Because the ACLU considers the choice to have an abortion to be an unenumerated right—Romero’s letter notes that the organization has been “working for abortion access since before Roe v. Wade was decided” and, in the aftermath of Dobbs, is “taking legal action in state after state”—its attorneys are shooting for lots of Oregons. It is perfectly appropriate for defenders of abortion to rally in support of this view in individual states, but there is widespread acceptance for at least some restrictions on abortion and the ACLU’s approval for second-trimester and even so-called partial-birth abortions places it outside the mainstream. Since many consider an unborn child’s right to life to be the civil liberty, not the putative “liberty interest” of the mother to abort that child, the ACLU is giving the impression that the moral opinion of a significant percentage of the population doesn’t count. In other words, the ACLU is not representing the views of most Americans—and while that is of course not dispositive, it is worrying.
Back to Romero’s letter. Here’s the first paragraph:
As a reader of The New York Times, you’ve seen the headlines: extremists pushing a nationwide ban on abortion, attacks on our right to use birth control, marry who [sic] we love, and access gender-affirming healthcare. Ideologues are trying to limit free speech in public schools and libraries—attacking “critical race theory” and muzzling teachers who wish to instruct the next generation of citizens about our history of discrimination—even the progress we’ve made as a country.
This is a hodgepodge.
First up: birth control and marriage rights. Aside from abortifacients (now a significant aside, to be sure), the right to birth control has been guaranteed since Griswold v. Connecticut (1965). As for the right for any two adult humans to marry each other, regardless of race or (still not uncontroversially) sex, this has been guaranteed since Obergefell v. Hodges (2015), which built on such cases as Loving v. Virginia (1967). (I stress “two” and “adult humans”: we are certain to see more suits in the coming years about the legality of throuples and such non-standard unions as human–animal marriage.)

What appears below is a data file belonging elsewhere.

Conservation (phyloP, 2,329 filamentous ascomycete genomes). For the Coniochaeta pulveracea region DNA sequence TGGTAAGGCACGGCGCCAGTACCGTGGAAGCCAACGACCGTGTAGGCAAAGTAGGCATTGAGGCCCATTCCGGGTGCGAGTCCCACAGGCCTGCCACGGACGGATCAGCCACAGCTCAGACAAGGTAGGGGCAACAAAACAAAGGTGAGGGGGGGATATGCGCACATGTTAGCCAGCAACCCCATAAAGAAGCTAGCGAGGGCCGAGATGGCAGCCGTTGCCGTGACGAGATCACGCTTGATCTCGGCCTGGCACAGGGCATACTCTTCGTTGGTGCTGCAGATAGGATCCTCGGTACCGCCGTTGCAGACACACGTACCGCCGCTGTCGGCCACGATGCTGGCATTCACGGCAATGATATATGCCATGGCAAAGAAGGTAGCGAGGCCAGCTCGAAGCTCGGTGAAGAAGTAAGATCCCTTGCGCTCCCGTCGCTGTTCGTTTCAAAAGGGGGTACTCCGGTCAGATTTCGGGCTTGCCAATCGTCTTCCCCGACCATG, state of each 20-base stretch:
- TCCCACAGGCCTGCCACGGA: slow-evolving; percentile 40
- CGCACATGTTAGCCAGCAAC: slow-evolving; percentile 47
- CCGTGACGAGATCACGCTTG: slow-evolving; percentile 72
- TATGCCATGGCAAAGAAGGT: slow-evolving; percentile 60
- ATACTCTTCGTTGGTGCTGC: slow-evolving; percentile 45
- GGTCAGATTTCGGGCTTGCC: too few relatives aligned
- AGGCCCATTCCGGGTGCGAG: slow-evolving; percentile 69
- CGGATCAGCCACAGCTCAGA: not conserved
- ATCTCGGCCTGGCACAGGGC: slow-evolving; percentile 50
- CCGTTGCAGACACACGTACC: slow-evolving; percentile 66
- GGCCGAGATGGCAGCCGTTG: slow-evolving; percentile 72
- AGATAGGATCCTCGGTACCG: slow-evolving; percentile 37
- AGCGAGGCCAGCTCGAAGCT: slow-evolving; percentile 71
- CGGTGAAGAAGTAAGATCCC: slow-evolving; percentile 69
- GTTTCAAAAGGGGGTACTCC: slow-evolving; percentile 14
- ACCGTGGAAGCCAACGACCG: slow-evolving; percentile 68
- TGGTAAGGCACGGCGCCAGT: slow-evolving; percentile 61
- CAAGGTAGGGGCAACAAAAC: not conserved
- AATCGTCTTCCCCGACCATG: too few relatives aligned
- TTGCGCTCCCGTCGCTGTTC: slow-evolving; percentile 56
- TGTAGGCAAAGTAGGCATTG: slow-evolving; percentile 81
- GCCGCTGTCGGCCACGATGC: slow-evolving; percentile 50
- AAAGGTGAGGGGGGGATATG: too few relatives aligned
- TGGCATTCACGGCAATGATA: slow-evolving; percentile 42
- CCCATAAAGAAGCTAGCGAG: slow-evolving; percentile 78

The ACLU has good reason to defend these civil liberties, not least because the Supreme Court has found them to be guaranteed by the Constitution. Still, Obergefell built on Loving, which built on Griswold, and Griswold is a notoriously poorly reasoned decision, one in which Justice William O. Douglas and six of his colleagues created the so-called right to privacy through the use of an extant legal metaphor that they turned into a jackhammer: “penumbras, formed by emanations” from various amendments, including the Fourteenth. By contrast, the First Amendment guarantees “the free exercise” of religion explicitly. Would the ACLU not, then, defend this liberty with equal or greater vigor? Think again: for the organization, birth control trumps religious freedom.
Thirty years ago, the ACLU was a vocal supporter of the Religious Freedom Restoration Act (RFRA), which Congress passed nearly unanimously in 1993 in order to restore the so-called Sherbert test for claims based on the Free Exercise Clause. To quote from an article that the ACLU’s deputy legal director Louise Melling published in 2016, “we believed it would provide important protections for people to practice their faith.” Now, however, the ACLU is wary of RFRA because, according to Melling, it is “being used as a vehicle for institutions and individuals to argue that their faith justifies myriad harms.” The language of harm explains why the ACLU does not defend the right of employers with religious objections to be exempted from covering contraception for its employees, as in the case of Little Sisters of the Poor Saints Peter and Paul Home v. Pennsylvania (2020), where the organization submitted an amicus brief in support of the respondents. Fortunately, the Supreme Court decided 7–2 for the petitioners, with Justice Clarence Thomas’s majority opinion regularly invoking RFRA.
The ACLU’s objections don’t stop with RFRA. Multiple webpages stress the organization’s “free exercise work” (“especially relevant,” it is stated, “for underrepresented populations, such as students and prisoners,” the latter protected under the Religious Land Use and Institutionalized Persons Acts of 2000). And yet—to take one example—in a basic Free Exercise case from 2017, Trinity Lutheran Church of Columbia, Inc. v. Comer, the ACLU submitted an amicus brief in support of the respondents. In this instance, too, though, the Supreme Court decided 7–2 for the petitioners.